As we are about to head into the annual chocolate gorging season, a timely post on all things chocolate. Chocolate is a food that brings immense pleasure and enjoyment to people and can be a part of any person’s regular diet. It's sweet, it's tasty, we desire it and crave it. And in case you were looking for any more valid reasons to eat it, no, you haven’t been lied to by the media, scientists confirm that it can be good for you.
How chocolate is made
Chocolate is made from cocoa beans which grow on Cacao trees. The cocoa bean is roasted and ground to make cocoa liquor (cocoa mass) which has a fat content of about 50% (as cocoa butter). The cocoa butter can be removed which leaves behind a solid powder (cocoa powder).
Milk chocolate has milk and sugar added to a blend of cocoa powder and cocoa butter, but has less cocoa content than dark chocolate.
Losing weight is hard, but holding onto hard fought gains can be even harder. Weight regain is faced by almost all successful weight losers, resulting in the need to turn to yet another variation of the dieting, exercising and self-denial merry-go-round ride.
Weight regain is well described in the medical literature, but the reasons for it are not entirely clear. Plateauing of weight loss and a subsequent drop in motivation to keep up the changes in diet and exercise changes certainly play an important role.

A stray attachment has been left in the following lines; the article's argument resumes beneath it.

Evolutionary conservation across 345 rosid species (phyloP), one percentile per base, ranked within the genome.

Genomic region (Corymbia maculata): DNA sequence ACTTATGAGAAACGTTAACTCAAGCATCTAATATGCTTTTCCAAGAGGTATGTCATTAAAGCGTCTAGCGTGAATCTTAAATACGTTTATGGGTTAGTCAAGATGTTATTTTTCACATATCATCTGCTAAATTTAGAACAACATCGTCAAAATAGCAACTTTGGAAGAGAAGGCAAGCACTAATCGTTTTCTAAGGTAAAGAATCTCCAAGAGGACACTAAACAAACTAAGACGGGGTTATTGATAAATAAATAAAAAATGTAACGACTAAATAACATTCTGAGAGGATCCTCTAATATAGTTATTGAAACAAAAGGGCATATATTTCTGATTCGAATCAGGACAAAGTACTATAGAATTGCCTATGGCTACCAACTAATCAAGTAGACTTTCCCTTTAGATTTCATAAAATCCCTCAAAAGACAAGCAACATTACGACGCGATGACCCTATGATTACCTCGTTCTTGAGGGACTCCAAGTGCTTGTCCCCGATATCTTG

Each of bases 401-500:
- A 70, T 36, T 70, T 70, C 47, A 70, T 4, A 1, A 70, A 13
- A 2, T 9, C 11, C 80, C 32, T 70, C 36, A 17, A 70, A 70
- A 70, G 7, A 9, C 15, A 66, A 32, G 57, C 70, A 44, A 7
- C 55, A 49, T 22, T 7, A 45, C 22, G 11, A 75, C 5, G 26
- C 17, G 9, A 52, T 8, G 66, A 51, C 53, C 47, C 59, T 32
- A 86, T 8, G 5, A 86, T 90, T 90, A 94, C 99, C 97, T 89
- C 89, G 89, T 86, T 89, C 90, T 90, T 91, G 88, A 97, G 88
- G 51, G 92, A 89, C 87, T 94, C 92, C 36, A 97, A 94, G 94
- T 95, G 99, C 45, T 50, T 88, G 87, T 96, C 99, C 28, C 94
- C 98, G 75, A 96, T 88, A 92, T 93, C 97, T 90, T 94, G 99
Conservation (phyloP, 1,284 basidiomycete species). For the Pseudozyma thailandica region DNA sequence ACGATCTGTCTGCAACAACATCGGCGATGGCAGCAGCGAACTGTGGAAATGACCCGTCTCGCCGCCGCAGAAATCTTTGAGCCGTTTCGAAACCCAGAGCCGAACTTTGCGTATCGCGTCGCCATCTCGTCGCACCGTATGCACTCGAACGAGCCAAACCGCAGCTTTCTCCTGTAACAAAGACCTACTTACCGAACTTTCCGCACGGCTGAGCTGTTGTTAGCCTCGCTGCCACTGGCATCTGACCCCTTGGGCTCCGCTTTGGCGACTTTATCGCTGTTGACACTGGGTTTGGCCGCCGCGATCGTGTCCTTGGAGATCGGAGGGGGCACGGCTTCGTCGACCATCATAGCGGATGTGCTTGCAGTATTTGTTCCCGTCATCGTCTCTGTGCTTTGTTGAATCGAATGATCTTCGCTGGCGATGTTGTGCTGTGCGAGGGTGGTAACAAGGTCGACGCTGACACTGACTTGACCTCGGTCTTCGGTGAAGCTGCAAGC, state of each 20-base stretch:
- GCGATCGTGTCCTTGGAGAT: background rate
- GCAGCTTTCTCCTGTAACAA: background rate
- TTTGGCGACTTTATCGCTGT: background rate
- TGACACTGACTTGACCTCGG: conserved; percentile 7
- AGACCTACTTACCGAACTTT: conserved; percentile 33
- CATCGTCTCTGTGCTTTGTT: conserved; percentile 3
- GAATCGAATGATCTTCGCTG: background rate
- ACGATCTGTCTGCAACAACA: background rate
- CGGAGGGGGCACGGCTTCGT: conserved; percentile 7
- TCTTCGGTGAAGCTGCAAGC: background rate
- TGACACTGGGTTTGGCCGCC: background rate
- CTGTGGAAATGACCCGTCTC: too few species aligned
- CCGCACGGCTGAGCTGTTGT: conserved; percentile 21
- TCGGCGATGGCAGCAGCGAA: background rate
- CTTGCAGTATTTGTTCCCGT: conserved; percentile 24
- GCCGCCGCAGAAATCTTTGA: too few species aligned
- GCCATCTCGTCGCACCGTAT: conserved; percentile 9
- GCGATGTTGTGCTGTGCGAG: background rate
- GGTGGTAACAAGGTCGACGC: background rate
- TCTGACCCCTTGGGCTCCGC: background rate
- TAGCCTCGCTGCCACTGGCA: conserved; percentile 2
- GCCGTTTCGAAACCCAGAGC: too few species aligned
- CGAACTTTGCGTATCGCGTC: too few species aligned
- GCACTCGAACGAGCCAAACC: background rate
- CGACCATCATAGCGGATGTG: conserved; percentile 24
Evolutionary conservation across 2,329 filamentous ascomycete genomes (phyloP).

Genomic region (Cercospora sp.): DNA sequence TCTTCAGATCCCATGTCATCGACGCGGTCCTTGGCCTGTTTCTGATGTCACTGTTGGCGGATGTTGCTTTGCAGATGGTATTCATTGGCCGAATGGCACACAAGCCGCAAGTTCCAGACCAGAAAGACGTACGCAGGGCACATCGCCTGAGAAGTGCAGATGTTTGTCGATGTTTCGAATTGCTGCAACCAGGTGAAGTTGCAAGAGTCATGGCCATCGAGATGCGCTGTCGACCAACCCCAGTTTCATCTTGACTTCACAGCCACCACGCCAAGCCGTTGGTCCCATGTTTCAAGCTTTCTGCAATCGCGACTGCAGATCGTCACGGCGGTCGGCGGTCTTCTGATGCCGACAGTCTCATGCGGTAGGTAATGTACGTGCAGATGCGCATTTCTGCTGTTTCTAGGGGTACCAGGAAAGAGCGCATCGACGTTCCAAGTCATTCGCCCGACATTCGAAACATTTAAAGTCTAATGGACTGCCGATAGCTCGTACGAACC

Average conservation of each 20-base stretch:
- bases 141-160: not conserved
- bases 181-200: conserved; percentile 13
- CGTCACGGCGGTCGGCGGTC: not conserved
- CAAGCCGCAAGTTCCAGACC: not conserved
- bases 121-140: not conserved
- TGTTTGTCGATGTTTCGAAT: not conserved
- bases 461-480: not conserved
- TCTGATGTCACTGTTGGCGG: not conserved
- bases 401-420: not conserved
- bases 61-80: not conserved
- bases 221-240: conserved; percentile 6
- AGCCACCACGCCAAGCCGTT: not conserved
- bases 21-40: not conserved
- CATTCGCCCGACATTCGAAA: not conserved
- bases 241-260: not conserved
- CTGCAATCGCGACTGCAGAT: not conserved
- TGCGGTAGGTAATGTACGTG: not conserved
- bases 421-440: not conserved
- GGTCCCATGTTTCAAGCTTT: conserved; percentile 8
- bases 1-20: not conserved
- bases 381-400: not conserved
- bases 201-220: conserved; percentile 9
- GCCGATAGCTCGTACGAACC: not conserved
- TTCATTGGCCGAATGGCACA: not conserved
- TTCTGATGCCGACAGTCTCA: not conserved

Australian researchers have added a new piece to the puzzle of weight regain, by studying how the hormones that drive us to eat and make us feel full can change after a period of weight loss.
A comprehensive scientific review has concluded that a range of popular vitamin and antioxidant supplements fail badly in showing any evidence that they can help cut the risk of heart disease.
Cardiovascular disease (CVD) is a major cause of death in developed countries and is largely influenced by food and lifestyle choices. CVD is an umbrella term which includes heart attacks, heart disease, stroke and claudication (tiredness in the legs) of the peripheral blood vessels. Taking antioxidant supplements has been promoted for many years as being a valuable aid in helping someone prevent CVD, but just how effective are these supplements?
Antioxidants such as vitamins C, E and beta-carotene are part of the body’s defence system and their main role is to mop up damaging free radicals. Free radicals are a normal by-product of body metabolism, but high levels can be found in people who are smokers or have a poor diet.
Green tea is an increasingly popular weight loss supplement. A comprehensive review of the clinical evidence though has found that a person’s bank balance is probably the only thing that will get lighter by buying these supplements or consuming foods and drinks that have it added to them.
Green tea is a popular beverage with a long history of human consumption. Improvements in heart health, lower cancer risk and sharper mental function have all been linked to drinking green tea.
New research has found that people who take mineral supplements actually consume more minerals from their normal diet than non-supplement users. The notion of the 'worried well' is certainly alive and kicking
Vitamin and mineral supplements are big business. Reported figures in Australia suggest that 27% of women and 15% of men take some form of supplement with vitamin C, B complex, multivitamins, vitamin E and calcium all being popular choices.